3. A multi-component system as defined in claim 1 wherein said toxic or topically hazardous component in the free state provides an acidic reaction and the indicator is Methyl Orange, whereby the mixture contains areas of red coloration so long as free amounts of the toxic or topically hazardous component persists and becomes free of any red coloration when. adequate mixing has eliminated free amounts of said toxic or topically hazardous component.
4. A multi-component system as defined in claim 1 wherein said system contains two components which may be toxic or topically hazardous in the free state and separate indicators are included in said system providing separate characteristic colors when exposed to excesses of said toxic or topically hazardous components and a substantial color change when the mixture is free of such excesses.
5. A multi-component system as defined in claim 4 wherein the two toxic or topically hazardous components are characterized as providing, in the free state, basic and acidic reactions, respectively, and the indicators employed are phenolphthalein and Methyl Orange providing pink and red coloration in areas containing free amounts of said basic and acidic components, respectively, and absence of any pink and red coloration When free amounts of said basic and acidic components have been eliminated.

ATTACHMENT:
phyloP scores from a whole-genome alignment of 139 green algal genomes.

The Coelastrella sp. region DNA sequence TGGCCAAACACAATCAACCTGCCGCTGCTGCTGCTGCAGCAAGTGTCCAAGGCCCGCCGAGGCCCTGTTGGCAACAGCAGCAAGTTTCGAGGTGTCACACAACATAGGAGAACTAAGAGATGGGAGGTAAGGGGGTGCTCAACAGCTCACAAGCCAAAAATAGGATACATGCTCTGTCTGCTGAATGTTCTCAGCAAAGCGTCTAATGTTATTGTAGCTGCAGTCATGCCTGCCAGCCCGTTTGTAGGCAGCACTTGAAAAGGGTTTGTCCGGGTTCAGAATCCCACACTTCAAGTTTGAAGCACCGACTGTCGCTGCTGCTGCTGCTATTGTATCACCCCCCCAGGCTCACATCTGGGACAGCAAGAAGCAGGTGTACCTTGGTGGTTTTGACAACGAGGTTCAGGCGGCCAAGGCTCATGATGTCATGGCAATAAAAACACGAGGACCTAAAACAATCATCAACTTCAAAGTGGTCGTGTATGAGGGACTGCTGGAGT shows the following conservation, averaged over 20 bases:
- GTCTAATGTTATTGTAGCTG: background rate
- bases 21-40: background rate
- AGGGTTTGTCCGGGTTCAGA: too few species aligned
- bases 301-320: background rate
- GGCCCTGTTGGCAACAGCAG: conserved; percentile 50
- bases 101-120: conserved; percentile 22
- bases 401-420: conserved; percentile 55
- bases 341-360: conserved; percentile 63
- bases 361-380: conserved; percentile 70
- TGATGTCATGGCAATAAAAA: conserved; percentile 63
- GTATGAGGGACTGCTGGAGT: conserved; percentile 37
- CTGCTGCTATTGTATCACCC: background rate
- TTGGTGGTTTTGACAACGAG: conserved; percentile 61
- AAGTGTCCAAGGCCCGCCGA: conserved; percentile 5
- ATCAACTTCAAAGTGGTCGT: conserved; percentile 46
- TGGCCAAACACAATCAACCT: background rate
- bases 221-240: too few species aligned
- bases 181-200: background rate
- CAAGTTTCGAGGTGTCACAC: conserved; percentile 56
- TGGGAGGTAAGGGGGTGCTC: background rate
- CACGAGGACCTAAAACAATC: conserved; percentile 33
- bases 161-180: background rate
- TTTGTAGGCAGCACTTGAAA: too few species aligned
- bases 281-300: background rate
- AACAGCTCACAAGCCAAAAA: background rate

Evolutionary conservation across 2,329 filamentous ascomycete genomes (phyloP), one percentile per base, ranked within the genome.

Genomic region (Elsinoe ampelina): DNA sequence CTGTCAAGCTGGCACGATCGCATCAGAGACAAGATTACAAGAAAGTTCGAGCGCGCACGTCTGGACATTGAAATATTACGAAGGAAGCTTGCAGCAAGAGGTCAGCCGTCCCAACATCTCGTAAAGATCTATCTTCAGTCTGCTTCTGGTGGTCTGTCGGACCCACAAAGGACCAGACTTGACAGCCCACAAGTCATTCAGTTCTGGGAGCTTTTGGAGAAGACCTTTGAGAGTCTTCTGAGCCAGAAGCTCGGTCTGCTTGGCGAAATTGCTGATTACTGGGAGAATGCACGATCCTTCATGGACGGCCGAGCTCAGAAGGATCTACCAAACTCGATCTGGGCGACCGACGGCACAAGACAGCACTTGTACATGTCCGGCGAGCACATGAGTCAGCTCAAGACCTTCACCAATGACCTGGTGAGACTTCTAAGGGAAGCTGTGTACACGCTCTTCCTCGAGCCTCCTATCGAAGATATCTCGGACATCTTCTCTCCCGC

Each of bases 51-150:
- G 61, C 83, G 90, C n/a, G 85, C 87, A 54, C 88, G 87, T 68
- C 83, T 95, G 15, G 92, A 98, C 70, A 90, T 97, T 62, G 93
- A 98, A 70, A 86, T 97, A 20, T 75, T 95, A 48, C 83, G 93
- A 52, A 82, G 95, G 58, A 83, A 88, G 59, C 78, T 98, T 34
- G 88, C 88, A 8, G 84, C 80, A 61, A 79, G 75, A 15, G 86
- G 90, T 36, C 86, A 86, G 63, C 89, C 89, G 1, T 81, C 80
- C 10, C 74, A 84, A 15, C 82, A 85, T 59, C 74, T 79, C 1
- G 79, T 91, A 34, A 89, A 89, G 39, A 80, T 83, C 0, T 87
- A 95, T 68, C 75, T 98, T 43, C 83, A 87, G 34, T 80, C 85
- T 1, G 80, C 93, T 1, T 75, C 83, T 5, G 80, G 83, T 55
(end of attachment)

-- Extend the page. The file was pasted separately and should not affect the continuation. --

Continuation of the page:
6. A multi-component system as defined in claim 5 wherein acidic and basic components are employed in amounts to provide a useful elevation of temperature in the resulting mixture.
7. A multi-component system as defined in claim 6 wherein said system contains water and a detergent, and the resulting mixture comprises a free foaming, warm detergent product.
8. A multi-component detergent system as defined in claim 7 wherein the acidic and basic reactive components are retained in separate compartments of a container and means is provided for combining said components just prior to a need for such warm detergent product.
References Cited UNITED STATES PATENTS Re. 17,383 7/1929 Englund 252-173 2,502,881 4/1950 Parker 252-- 2,615,847 10/1952 Thompson 252-161 2,663,692 12/1953 COrso et a1 252408 2,994,664 8/1961 Wachter 252-90 3,042,621 7/1962 Kirschenbauer 252-1883 3,240,396 3/1966 Friedenberg 252-90 3,475,239 10/ 1969 Fearon et a1 252-1883 2,876,935 3/ 1959 Lindberg 222- OTHER REFERENCES Rose: The Cond. Chem. Dict. vol. 6, Reinh'old Pub. (30.. pp. 603604.
Smith: College Chemistry, 1946, Appleton-Century Co. Inc., p. 269.
WILLIAM E. SCHULZ, Primary Examiner US. 01. x11. 252-1883, 408